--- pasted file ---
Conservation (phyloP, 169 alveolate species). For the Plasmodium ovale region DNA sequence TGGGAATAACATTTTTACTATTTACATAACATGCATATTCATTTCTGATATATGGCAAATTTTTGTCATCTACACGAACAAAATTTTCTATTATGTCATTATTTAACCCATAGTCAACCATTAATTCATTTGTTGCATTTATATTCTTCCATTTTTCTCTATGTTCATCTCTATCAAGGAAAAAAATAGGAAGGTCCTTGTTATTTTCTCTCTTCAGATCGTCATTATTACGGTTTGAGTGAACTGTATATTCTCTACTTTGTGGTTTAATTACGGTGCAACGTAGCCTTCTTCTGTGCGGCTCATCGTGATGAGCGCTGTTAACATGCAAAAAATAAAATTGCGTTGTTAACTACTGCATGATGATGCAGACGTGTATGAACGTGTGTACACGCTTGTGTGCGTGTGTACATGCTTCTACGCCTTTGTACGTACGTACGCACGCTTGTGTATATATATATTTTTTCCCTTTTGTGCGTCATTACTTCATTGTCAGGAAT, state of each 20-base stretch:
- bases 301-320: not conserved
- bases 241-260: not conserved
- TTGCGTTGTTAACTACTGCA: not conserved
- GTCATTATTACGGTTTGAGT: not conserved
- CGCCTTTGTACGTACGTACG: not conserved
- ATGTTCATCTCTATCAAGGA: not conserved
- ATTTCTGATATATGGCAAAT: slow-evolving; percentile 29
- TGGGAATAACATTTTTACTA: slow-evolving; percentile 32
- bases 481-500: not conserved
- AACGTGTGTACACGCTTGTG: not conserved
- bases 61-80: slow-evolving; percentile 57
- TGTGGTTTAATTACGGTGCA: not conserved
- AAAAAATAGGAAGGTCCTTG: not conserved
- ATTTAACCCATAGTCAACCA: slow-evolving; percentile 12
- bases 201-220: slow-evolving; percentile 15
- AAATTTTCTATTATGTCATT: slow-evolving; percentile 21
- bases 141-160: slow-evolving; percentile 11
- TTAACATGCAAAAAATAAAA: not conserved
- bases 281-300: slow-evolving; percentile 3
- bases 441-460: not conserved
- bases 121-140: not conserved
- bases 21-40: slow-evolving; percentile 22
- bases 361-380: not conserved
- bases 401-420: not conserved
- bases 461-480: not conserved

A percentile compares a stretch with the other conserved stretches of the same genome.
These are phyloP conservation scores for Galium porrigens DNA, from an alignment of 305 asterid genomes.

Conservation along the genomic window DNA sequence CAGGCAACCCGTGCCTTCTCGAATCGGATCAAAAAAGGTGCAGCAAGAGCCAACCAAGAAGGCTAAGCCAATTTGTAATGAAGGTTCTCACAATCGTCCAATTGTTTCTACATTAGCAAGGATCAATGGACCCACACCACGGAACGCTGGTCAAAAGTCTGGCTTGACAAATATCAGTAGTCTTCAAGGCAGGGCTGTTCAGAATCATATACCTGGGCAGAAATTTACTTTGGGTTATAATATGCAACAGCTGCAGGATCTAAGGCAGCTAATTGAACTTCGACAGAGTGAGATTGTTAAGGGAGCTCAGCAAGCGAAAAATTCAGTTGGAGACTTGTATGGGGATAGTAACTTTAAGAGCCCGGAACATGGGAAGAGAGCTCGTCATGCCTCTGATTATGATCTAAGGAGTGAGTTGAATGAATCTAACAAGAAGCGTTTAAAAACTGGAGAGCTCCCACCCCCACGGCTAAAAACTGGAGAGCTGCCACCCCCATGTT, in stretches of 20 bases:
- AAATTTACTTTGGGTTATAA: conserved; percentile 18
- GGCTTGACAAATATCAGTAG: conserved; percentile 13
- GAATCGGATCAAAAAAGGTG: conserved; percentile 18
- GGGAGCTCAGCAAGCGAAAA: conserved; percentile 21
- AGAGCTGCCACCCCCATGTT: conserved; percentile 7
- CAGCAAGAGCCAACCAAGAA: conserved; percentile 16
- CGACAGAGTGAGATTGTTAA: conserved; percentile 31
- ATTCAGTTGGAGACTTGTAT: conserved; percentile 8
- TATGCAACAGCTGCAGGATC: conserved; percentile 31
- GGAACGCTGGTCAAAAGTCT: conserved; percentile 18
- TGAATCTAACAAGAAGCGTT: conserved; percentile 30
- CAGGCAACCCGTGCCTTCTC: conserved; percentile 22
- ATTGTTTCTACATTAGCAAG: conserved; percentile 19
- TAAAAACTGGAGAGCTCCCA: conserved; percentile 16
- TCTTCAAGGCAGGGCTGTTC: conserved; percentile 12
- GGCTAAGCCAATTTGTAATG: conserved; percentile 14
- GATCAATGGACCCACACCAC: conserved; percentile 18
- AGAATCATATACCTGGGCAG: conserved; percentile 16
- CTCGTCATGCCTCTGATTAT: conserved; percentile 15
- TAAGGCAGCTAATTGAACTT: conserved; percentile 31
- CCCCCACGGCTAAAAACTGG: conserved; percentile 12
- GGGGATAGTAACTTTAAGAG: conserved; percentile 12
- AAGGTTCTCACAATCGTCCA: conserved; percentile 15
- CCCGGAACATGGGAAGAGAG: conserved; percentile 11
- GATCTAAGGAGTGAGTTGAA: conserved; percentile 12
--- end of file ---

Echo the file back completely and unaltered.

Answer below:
Conservation (phyloP, 169 alveolate species). For the Plasmodium ovale region DNA sequence TGGGAATAACATTTTTACTATTTACATAACATGCATATTCATTTCTGATATATGGCAAATTTTTGTCATCTACACGAACAAAATTTTCTATTATGTCATTATTTAACCCATAGTCAACCATTAATTCATTTGTTGCATTTATATTCTTCCATTTTTCTCTATGTTCATCTCTATCAAGGAAAAAAATAGGAAGGTCCTTGTTATTTTCTCTCTTCAGATCGTCATTATTACGGTTTGAGTGAACTGTATATTCTCTACTTTGTGGTTTAATTACGGTGCAACGTAGCCTTCTTCTGTGCGGCTCATCGTGATGAGCGCTGTTAACATGCAAAAAATAAAATTGCGTTGTTAACTACTGCATGATGATGCAGACGTGTATGAACGTGTGTACACGCTTGTGTGCGTGTGTACATGCTTCTACGCCTTTGTACGTACGTACGCACGCTTGTGTATATATATATTTTTTCCCTTTTGTGCGTCATTACTTCATTGTCAGGAAT, state of each 20-base stretch:
- bases 301-320: not conserved
- bases 241-260: not conserved
- TTGCGTTGTTAACTACTGCA: not conserved
- GTCATTATTACGGTTTGAGT: not conserved
- CGCCTTTGTACGTACGTACG: not conserved
- ATGTTCATCTCTATCAAGGA: not conserved
- ATTTCTGATATATGGCAAAT: slow-evolving; percentile 29
- TGGGAATAACATTTTTACTA: slow-evolving; percentile 32
- bases 481-500: not conserved
- AACGTGTGTACACGCTTGTG: not conserved
- bases 61-80: slow-evolving; percentile 57
- TGTGGTTTAATTACGGTGCA: not conserved
- AAAAAATAGGAAGGTCCTTG: not conserved
- ATTTAACCCATAGTCAACCA: slow-evolving; percentile 12
- bases 201-220: slow-evolving; percentile 15
- AAATTTTCTATTATGTCATT: slow-evolving; percentile 21
- bases 141-160: slow-evolving; percentile 11
- TTAACATGCAAAAAATAAAA: not conserved
- bases 281-300: slow-evolving; percentile 3
- bases 441-460: not conserved
- bases 121-140: not conserved
- bases 21-40: slow-evolving; percentile 22
- bases 361-380: not conserved
- bases 401-420: not conserved
- bases 461-480: not conserved

A percentile compares a stretch with the other conserved stretches of the same genome.
These are phyloP conservation scores for Galium porrigens DNA, from an alignment of 305 asterid genomes.

Conservation along the genomic window DNA sequence CAGGCAACCCGTGCCTTCTCGAATCGGATCAAAAAAGGTGCAGCAAGAGCCAACCAAGAAGGCTAAGCCAATTTGTAATGAAGGTTCTCACAATCGTCCAATTGTTTCTACATTAGCAAGGATCAATGGACCCACACCACGGAACGCTGGTCAAAAGTCTGGCTTGACAAATATCAGTAGTCTTCAAGGCAGGGCTGTTCAGAATCATATACCTGGGCAGAAATTTACTTTGGGTTATAATATGCAACAGCTGCAGGATCTAAGGCAGCTAATTGAACTTCGACAGAGTGAGATTGTTAAGGGAGCTCAGCAAGCGAAAAATTCAGTTGGAGACTTGTATGGGGATAGTAACTTTAAGAGCCCGGAACATGGGAAGAGAGCTCGTCATGCCTCTGATTATGATCTAAGGAGTGAGTTGAATGAATCTAACAAGAAGCGTTTAAAAACTGGAGAGCTCCCACCCCCACGGCTAAAAACTGGAGAGCTGCCACCCCCATGTT, in stretches of 20 bases:
- AAATTTACTTTGGGTTATAA: conserved; percentile 18
- GGCTTGACAAATATCAGTAG: conserved; percentile 13
- GAATCGGATCAAAAAAGGTG: conserved; percentile 18
- GGGAGCTCAGCAAGCGAAAA: conserved; percentile 21
- AGAGCTGCCACCCCCATGTT: conserved; percentile 7
- CAGCAAGAGCCAACCAAGAA: conserved; percentile 16
- CGACAGAGTGAGATTGTTAA: conserved; percentile 31
- ATTCAGTTGGAGACTTGTAT: conserved; percentile 8
- TATGCAACAGCTGCAGGATC: conserved; percentile 31
- GGAACGCTGGTCAAAAGTCT: conserved; percentile 18
- TGAATCTAACAAGAAGCGTT: conserved; percentile 30
- CAGGCAACCCGTGCCTTCTC: conserved; percentile 22
- ATTGTTTCTACATTAGCAAG: conserved; percentile 19
- TAAAAACTGGAGAGCTCCCA: conserved; percentile 16
- TCTTCAAGGCAGGGCTGTTC: conserved; percentile 12
- GGCTAAGCCAATTTGTAATG: conserved; percentile 14
- GATCAATGGACCCACACCAC: conserved; percentile 18
- AGAATCATATACCTGGGCAG: conserved; percentile 16
- CTCGTCATGCCTCTGATTAT: conserved; percentile 15
- TAAGGCAGCTAATTGAACTT: conserved; percentile 31
- CCCCCACGGCTAAAAACTGG: conserved; percentile 12
- GGGGATAGTAACTTTAAGAG: conserved; percentile 12
- AAGGTTCTCACAATCGTCCA: conserved; percentile 15
- CCCGGAACATGGGAAGAGAG: conserved; percentile 11
- GATCTAAGGAGTGAGTTGAA: conserved; percentile 12